Arrays have their uses, and should be used when you can, as static allocation will help make programs more stable, and are a necessity at times due to the need to ensure memory leaks don't happen.

They exist because some requirements require them.

In a language such as BASIC, you have certain commands that are allowed, and this is known, due to the language construct. So, what is the benefit of using malloc to create the arrays, and then fill them in from strings?

If I have to define the names of the operations anyway, why not put them into an array?

C was written as a general purpose language, which means that it should be useful in any situation, so they had to ensure that it had the constructs to be useful for writing operating systems as well as embedded systems.

An array is a shorthand way to specify pointing to the beginning of a malloc for example.

But, imagine trying to do matrix math by using pointer manipulations rather than vec[x] * vec[y]. It would be very prone to difficult to find errors.


See this question discussing space hardening and C. Sometimes dynamic memory allocation is just a bad idea, I have worked with C libraries that are completely devoid of malloc() and friends.

You don't want a satellite dereferencing a NULL pointer any more than you want air traffic control software forgetting to zero out heap blocks.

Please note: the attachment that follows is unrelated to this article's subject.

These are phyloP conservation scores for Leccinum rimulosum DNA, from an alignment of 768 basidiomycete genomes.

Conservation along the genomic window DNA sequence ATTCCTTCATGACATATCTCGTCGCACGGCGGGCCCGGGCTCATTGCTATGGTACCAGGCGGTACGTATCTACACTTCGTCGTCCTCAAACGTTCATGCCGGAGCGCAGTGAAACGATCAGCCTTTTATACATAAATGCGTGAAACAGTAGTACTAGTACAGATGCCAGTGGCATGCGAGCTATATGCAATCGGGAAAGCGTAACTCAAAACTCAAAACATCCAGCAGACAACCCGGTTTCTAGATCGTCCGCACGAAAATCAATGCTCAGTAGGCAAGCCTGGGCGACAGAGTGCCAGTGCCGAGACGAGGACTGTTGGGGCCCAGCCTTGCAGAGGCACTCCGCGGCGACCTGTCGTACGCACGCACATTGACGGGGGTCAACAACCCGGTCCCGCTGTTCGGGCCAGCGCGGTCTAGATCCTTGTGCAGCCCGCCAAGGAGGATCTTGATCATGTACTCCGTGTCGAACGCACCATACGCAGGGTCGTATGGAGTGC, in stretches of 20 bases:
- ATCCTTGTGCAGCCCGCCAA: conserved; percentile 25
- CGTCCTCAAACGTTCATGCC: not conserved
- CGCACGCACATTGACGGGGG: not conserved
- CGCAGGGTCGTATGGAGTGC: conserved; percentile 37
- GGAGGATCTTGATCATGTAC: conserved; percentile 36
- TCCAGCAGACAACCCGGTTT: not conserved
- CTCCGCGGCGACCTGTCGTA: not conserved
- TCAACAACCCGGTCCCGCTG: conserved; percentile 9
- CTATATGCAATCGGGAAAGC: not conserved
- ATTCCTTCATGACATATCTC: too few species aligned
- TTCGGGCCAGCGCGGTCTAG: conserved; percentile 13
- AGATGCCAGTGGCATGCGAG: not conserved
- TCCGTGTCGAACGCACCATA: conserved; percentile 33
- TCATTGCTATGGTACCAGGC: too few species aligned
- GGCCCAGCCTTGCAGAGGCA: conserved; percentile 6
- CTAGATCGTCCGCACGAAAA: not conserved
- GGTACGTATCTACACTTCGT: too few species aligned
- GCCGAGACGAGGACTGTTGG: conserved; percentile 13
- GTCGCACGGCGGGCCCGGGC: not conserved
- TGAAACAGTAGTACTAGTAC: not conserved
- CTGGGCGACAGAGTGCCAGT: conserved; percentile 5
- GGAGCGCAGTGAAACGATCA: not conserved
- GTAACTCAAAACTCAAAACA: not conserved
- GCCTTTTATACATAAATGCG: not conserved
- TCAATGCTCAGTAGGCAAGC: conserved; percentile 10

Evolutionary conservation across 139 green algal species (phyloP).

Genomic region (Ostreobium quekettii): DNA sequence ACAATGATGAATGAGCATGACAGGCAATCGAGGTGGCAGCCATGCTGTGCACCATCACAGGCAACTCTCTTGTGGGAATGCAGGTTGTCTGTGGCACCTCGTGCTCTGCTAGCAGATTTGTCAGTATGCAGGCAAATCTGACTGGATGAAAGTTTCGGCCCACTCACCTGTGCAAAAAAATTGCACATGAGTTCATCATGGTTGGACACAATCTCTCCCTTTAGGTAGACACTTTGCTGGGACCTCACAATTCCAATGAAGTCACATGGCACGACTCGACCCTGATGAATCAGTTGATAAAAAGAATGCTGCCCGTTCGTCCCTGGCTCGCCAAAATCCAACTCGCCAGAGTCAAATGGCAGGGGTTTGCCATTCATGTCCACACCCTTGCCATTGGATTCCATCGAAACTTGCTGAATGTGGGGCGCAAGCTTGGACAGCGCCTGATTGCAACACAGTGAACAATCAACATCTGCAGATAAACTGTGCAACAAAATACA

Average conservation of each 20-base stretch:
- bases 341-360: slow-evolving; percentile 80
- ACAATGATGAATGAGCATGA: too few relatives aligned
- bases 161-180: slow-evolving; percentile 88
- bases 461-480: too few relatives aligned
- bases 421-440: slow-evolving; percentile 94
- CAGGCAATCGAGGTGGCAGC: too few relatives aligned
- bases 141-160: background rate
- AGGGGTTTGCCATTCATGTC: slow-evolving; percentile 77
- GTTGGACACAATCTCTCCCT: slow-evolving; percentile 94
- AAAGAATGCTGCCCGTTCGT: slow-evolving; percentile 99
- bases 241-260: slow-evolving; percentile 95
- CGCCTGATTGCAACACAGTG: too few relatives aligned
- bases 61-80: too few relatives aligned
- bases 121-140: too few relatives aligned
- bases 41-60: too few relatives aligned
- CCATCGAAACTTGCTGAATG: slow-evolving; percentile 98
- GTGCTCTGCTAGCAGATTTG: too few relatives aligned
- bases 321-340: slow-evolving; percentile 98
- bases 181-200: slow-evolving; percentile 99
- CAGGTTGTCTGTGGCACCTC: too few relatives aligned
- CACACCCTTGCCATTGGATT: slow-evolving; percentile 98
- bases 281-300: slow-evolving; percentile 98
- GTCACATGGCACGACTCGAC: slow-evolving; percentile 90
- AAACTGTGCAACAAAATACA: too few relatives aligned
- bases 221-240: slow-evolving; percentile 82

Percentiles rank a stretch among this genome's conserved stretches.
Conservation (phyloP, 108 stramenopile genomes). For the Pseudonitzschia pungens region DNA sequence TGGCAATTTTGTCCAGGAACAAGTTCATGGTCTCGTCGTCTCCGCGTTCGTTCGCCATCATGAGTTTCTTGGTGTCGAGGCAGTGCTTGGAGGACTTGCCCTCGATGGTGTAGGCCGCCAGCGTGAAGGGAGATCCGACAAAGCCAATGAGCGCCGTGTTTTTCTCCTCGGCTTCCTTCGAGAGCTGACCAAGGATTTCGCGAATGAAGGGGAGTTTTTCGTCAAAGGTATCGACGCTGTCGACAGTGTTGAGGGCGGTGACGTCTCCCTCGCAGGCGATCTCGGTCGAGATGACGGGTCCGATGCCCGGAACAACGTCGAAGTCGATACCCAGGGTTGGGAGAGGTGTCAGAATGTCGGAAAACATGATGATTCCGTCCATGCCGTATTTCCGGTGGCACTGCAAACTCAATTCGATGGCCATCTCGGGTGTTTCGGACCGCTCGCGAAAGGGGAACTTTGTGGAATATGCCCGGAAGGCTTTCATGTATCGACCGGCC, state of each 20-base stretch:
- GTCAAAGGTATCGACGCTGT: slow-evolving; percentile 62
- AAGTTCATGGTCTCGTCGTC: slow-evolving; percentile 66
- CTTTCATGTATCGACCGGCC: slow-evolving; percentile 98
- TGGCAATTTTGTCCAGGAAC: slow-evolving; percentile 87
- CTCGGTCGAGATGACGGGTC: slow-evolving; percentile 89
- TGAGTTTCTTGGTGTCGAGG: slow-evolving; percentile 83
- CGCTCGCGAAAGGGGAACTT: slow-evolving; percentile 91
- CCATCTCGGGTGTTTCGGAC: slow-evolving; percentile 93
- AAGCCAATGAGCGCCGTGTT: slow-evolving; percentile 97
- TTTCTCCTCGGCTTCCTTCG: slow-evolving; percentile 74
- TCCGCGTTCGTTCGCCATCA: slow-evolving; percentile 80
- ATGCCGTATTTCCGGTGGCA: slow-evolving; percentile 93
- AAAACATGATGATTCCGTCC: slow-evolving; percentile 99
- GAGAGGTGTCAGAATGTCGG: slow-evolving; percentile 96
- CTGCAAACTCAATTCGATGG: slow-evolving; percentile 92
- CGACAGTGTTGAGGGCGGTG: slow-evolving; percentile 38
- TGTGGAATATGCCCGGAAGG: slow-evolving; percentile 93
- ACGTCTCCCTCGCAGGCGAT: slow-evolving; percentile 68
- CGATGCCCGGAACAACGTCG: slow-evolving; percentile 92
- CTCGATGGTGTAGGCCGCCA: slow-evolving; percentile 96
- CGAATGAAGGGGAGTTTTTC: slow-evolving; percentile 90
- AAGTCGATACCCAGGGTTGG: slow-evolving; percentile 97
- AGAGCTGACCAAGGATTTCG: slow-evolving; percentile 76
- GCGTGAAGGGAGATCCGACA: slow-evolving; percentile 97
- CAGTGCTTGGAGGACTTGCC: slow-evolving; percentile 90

Its also important (as others have pointed out) to understand what is part of C and what extends it into various uniform standards (i.e. POSIX).


Arrays are a nice syntax improvement compared to dealing with pointers. You can make all sorts of mistakes unknowingly when dealing with pointers. What if you move too many spaces across the memory because you're using the wrong byte size?

  • In C, arrays and pointers both use the same method of working out how many bytes to move by. – Artelius Oct 31 '09 at 0:28
  • @Artelius, Not at all. Arrays use their type to know what offset to use upon indexing and their own address to know the base address to start, while pointers use the address stored in them to know the base address, and they don't know about offsets (you have to tell them manually). +1 :) – Johannes Schaub - litb Oct 31 '09 at 0:38
  • @litb: What are you talking about? Arrays and pointers both use their type signature to know what offset from the base address to use (though you're right that the source of this base address is different). – Artelius Oct 31 '09 at 0:51
  • Well, yes, but when you have a multi-dim array int[2][2], then advancing by sizeof(int) is wrong when you do a[1], you have to advance by sizeof(int) * 2 :) – Johannes Schaub - litb Oct 31 '09 at 1:01
  • IMO, the phrase "using the wrong byte size" implies that omouse believes that pointer arithmetic is always done in bytes (a misconception among many C beginners - I thought this was the case myself at one point). Multi-dim arrays are an issue but I don't think they were the issue omouse had in mind. If he had something else in mind he is welcome to make it clear. – Artelius Oct 31 '09 at 1:26

Explanation by Dennis Ritchie about C history:

Embryonic C

NB existed so briefly that no full description of it was written. It supplied the types int and char, arrays of them, and pointers to them, declared in a style typified by